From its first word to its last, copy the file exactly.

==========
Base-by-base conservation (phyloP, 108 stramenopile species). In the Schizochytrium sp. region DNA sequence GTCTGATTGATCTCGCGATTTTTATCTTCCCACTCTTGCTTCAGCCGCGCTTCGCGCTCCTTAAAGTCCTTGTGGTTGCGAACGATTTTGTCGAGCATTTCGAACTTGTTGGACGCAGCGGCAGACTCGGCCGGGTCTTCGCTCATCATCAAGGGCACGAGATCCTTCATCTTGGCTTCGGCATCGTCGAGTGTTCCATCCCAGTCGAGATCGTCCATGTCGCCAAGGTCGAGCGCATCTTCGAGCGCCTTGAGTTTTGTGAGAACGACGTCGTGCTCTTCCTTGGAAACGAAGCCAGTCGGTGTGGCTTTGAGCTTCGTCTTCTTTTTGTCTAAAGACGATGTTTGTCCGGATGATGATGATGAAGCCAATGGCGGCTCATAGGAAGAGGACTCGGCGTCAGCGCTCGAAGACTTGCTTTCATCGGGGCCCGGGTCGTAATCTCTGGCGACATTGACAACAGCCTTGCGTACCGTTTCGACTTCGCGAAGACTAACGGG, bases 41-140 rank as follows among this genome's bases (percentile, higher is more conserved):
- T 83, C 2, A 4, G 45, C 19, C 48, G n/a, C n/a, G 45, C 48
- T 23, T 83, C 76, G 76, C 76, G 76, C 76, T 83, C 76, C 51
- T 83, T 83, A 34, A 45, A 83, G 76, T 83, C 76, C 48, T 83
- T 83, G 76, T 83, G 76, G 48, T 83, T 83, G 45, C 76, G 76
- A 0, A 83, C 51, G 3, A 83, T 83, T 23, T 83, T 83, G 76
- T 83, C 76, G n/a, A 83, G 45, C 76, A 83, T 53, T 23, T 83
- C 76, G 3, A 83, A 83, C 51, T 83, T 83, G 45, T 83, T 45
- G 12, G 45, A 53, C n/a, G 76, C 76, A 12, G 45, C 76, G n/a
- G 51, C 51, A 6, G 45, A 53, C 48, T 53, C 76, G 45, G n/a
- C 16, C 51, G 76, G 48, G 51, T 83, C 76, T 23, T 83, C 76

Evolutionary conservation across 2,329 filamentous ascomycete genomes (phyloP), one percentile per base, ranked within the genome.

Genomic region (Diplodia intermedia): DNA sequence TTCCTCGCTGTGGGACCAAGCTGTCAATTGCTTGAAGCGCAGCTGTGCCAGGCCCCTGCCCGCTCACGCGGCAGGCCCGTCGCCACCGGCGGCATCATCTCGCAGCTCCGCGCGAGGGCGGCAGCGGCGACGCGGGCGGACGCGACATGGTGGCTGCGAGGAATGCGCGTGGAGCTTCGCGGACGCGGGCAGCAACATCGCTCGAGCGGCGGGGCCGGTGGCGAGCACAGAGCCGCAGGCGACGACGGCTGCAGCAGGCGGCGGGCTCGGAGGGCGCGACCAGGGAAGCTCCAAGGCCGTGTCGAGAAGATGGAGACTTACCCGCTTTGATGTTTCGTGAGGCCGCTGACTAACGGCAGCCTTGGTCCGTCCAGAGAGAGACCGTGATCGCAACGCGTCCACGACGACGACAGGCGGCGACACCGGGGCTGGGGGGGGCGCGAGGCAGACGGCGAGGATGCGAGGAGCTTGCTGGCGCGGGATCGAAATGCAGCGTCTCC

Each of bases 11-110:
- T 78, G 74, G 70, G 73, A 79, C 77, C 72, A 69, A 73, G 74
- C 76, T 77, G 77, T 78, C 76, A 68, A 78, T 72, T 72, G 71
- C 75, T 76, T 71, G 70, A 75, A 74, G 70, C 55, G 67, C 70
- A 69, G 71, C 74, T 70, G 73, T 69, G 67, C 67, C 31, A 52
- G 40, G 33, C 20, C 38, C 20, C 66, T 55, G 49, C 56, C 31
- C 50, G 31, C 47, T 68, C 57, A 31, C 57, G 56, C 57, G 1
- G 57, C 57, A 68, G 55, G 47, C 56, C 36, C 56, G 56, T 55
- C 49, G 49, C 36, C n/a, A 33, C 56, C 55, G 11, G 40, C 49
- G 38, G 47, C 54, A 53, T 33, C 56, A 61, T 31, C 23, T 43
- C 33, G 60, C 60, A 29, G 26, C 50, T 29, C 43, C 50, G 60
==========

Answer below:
Base-by-base conservation (phyloP, 108 stramenopile species). In the Schizochytrium sp. region DNA sequence GTCTGATTGATCTCGCGATTTTTATCTTCCCACTCTTGCTTCAGCCGCGCTTCGCGCTCCTTAAAGTCCTTGTGGTTGCGAACGATTTTGTCGAGCATTTCGAACTTGTTGGACGCAGCGGCAGACTCGGCCGGGTCTTCGCTCATCATCAAGGGCACGAGATCCTTCATCTTGGCTTCGGCATCGTCGAGTGTTCCATCCCAGTCGAGATCGTCCATGTCGCCAAGGTCGAGCGCATCTTCGAGCGCCTTGAGTTTTGTGAGAACGACGTCGTGCTCTTCCTTGGAAACGAAGCCAGTCGGTGTGGCTTTGAGCTTCGTCTTCTTTTTGTCTAAAGACGATGTTTGTCCGGATGATGATGATGAAGCCAATGGCGGCTCATAGGAAGAGGACTCGGCGTCAGCGCTCGAAGACTTGCTTTCATCGGGGCCCGGGTCGTAATCTCTGGCGACATTGACAACAGCCTTGCGTACCGTTTCGACTTCGCGAAGACTAACGGG, bases 41-140 rank as follows among this genome's bases (percentile, higher is more conserved):
- T 83, C 2, A 4, G 45, C 19, C 48, G n/a, C n/a, G 45, C 48
- T 23, T 83, C 76, G 76, C 76, G 76, C 76, T 83, C 76, C 51
- T 83, T 83, A 34, A 45, A 83, G 76, T 83, C 76, C 48, T 83
- T 83, G 76, T 83, G 76, G 48, T 83, T 83, G 45, C 76, G 76
- A 0, A 83, C 51, G 3, A 83, T 83, T 23, T 83, T 83, G 76
- T 83, C 76, G n/a, A 83, G 45, C 76, A 83, T 53, T 23, T 83
- C 76, G 3, A 83, A 83, C 51, T 83, T 83, G 45, T 83, T 45
- G 12, G 45, A 53, C n/a, G 76, C 76, A 12, G 45, C 76, G n/a
- G 51, C 51, A 6, G 45, A 53, C 48, T 53, C 76, G 45, G n/a
- C 16, C 51, G 76, G 48, G 51, T 83, C 76, T 23, T 83, C 76

Evolutionary conservation across 2,329 filamentous ascomycete genomes (phyloP), one percentile per base, ranked within the genome.

Genomic region (Diplodia intermedia): DNA sequence TTCCTCGCTGTGGGACCAAGCTGTCAATTGCTTGAAGCGCAGCTGTGCCAGGCCCCTGCCCGCTCACGCGGCAGGCCCGTCGCCACCGGCGGCATCATCTCGCAGCTCCGCGCGAGGGCGGCAGCGGCGACGCGGGCGGACGCGACATGGTGGCTGCGAGGAATGCGCGTGGAGCTTCGCGGACGCGGGCAGCAACATCGCTCGAGCGGCGGGGCCGGTGGCGAGCACAGAGCCGCAGGCGACGACGGCTGCAGCAGGCGGCGGGCTCGGAGGGCGCGACCAGGGAAGCTCCAAGGCCGTGTCGAGAAGATGGAGACTTACCCGCTTTGATGTTTCGTGAGGCCGCTGACTAACGGCAGCCTTGGTCCGTCCAGAGAGAGACCGTGATCGCAACGCGTCCACGACGACGACAGGCGGCGACACCGGGGCTGGGGGGGGCGCGAGGCAGACGGCGAGGATGCGAGGAGCTTGCTGGCGCGGGATCGAAATGCAGCGTCTCC

Each of bases 11-110:
- T 78, G 74, G 70, G 73, A 79, C 77, C 72, A 69, A 73, G 74
- C 76, T 77, G 77, T 78, C 76, A 68, A 78, T 72, T 72, G 71
- C 75, T 76, T 71, G 70, A 75, A 74, G 70, C 55, G 67, C 70
- A 69, G 71, C 74, T 70, G 73, T 69, G 67, C 67, C 31, A 52
- G 40, G 33, C 20, C 38, C 20, C 66, T 55, G 49, C 56, C 31
- C 50, G 31, C 47, T 68, C 57, A 31, C 57, G 56, C 57, G 1
- G 57, C 57, A 68, G 55, G 47, C 56, C 36, C 56, G 56, T 55
- C 49, G 49, C 36, C n/a, A 33, C 56, C 55, G 11, G 40, C 49
- G 38, G 47, C 54, A 53, T 33, C 56, A 61, T 31, C 23, T 43
- C 33, G 60, C 60, A 29, G 26, C 50, T 29, C 43, C 50, G 60